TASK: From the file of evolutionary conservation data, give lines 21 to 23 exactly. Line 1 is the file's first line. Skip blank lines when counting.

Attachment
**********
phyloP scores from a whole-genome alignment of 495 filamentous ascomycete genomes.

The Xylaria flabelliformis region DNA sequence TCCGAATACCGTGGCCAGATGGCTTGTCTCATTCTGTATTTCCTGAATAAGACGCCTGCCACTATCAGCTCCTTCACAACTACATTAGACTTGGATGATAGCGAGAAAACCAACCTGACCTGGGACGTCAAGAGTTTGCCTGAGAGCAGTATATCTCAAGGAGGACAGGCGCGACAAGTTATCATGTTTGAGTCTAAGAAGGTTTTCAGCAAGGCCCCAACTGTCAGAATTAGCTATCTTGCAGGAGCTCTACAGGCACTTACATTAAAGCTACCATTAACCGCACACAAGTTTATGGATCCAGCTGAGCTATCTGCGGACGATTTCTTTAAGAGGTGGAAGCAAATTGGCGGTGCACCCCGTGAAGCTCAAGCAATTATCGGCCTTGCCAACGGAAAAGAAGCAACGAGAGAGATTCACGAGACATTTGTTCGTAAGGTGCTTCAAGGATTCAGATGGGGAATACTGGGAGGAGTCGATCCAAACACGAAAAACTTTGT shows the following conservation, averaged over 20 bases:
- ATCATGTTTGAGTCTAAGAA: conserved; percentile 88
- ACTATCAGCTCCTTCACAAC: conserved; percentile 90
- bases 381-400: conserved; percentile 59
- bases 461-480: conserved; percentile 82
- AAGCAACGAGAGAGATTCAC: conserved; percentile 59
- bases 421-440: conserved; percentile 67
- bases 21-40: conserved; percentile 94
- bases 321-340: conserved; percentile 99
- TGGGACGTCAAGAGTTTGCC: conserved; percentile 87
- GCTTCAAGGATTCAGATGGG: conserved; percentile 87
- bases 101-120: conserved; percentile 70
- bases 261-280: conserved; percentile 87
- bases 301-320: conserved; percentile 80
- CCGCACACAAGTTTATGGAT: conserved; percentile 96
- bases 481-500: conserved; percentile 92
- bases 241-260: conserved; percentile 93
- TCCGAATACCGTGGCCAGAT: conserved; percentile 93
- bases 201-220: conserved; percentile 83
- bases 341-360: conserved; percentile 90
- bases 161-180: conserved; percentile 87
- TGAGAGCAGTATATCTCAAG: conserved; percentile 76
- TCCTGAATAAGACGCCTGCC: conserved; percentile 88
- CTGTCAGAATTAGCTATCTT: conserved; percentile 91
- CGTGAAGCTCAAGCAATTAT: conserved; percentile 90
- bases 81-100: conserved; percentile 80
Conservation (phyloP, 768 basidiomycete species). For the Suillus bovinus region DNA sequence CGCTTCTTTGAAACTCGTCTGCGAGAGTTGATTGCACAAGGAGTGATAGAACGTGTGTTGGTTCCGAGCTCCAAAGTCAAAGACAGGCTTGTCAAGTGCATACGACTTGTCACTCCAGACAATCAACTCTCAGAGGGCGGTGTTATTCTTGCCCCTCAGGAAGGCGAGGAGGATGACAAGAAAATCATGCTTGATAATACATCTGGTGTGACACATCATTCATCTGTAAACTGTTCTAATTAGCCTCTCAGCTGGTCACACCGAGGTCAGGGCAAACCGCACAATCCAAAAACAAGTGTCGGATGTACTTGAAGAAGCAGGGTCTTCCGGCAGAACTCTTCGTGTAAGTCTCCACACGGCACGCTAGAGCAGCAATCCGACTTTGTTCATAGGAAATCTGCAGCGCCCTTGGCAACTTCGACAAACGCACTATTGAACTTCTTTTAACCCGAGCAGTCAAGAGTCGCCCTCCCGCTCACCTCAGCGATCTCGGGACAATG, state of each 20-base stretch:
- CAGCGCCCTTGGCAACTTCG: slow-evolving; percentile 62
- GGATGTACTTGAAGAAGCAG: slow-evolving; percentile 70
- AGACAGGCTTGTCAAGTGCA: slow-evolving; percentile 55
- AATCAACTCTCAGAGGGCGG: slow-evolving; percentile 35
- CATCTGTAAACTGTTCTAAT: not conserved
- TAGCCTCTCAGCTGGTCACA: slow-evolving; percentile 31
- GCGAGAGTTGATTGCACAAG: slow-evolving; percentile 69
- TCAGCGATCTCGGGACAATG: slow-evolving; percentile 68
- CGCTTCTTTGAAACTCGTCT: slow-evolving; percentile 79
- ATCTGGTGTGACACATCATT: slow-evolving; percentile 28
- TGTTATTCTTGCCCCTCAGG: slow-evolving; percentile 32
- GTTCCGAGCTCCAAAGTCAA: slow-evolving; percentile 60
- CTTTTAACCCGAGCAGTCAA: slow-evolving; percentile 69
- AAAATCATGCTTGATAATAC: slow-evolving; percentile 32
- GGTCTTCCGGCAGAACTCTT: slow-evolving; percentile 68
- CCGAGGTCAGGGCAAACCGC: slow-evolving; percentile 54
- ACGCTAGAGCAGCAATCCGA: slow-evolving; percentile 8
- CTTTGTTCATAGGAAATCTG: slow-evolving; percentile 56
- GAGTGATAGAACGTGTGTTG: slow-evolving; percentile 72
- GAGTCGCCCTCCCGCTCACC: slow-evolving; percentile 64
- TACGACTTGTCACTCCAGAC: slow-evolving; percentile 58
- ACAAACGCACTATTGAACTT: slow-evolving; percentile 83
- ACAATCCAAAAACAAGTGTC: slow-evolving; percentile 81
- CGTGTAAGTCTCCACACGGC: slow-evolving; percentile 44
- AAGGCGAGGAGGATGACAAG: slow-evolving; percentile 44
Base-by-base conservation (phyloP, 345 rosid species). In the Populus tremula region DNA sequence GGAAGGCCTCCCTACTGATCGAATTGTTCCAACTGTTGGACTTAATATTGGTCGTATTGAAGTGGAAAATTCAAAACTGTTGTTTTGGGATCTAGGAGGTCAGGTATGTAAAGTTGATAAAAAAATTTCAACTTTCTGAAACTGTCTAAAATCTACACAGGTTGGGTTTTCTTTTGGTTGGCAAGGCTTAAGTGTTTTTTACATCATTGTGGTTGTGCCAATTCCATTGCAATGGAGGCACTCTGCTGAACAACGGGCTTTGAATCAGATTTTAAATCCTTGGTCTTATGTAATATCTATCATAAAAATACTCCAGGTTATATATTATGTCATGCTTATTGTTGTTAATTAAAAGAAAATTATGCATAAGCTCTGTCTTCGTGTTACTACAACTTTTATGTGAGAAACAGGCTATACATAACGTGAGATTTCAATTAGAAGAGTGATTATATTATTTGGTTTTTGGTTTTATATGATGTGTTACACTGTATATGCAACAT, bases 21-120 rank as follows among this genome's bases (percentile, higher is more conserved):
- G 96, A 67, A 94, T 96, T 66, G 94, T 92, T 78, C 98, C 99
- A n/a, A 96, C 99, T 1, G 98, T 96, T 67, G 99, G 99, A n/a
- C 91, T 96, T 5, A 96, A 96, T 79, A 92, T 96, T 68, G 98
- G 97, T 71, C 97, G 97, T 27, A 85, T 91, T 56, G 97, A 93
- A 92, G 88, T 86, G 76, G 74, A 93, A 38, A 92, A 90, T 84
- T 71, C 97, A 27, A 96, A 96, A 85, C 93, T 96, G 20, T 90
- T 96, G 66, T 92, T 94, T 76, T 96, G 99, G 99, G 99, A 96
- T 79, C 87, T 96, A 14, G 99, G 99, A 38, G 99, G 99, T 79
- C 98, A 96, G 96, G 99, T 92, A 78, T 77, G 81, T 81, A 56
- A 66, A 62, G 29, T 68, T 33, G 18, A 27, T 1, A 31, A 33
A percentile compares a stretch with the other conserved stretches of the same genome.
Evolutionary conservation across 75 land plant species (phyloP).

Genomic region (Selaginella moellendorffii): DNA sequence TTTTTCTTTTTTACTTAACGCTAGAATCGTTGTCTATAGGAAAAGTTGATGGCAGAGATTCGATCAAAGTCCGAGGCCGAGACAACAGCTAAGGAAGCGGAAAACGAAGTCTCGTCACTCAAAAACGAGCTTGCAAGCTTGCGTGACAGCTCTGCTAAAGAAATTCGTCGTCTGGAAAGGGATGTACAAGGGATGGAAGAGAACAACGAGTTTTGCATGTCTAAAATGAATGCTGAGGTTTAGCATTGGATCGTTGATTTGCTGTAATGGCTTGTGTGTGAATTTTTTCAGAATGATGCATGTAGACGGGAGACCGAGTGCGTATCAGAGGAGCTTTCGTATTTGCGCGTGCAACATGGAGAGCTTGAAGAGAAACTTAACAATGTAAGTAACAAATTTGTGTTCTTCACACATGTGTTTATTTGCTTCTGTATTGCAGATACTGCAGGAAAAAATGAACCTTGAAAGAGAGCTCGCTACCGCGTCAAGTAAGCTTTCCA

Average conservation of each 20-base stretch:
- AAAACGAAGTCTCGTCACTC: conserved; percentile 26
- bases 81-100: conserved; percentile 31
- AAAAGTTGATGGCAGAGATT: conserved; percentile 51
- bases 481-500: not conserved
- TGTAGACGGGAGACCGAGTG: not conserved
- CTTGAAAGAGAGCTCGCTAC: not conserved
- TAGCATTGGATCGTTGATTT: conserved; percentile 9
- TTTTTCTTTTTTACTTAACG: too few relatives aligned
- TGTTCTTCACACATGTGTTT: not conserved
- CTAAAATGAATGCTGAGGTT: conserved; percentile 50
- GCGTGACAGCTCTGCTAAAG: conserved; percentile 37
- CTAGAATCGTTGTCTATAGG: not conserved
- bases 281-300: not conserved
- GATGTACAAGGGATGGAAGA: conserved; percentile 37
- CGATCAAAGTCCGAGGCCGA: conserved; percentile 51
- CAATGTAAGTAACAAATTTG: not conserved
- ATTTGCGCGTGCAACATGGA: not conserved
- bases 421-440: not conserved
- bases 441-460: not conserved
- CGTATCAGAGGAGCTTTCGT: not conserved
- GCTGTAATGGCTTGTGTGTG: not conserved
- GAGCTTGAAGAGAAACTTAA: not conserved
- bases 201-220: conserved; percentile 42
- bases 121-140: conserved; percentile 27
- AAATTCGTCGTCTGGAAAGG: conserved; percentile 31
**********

- bases 341-360: conserved; percentile 90
- bases 161-180: conserved; percentile 87
- TGAGAGCAGTATATCTCAAG: conserved; percentile 76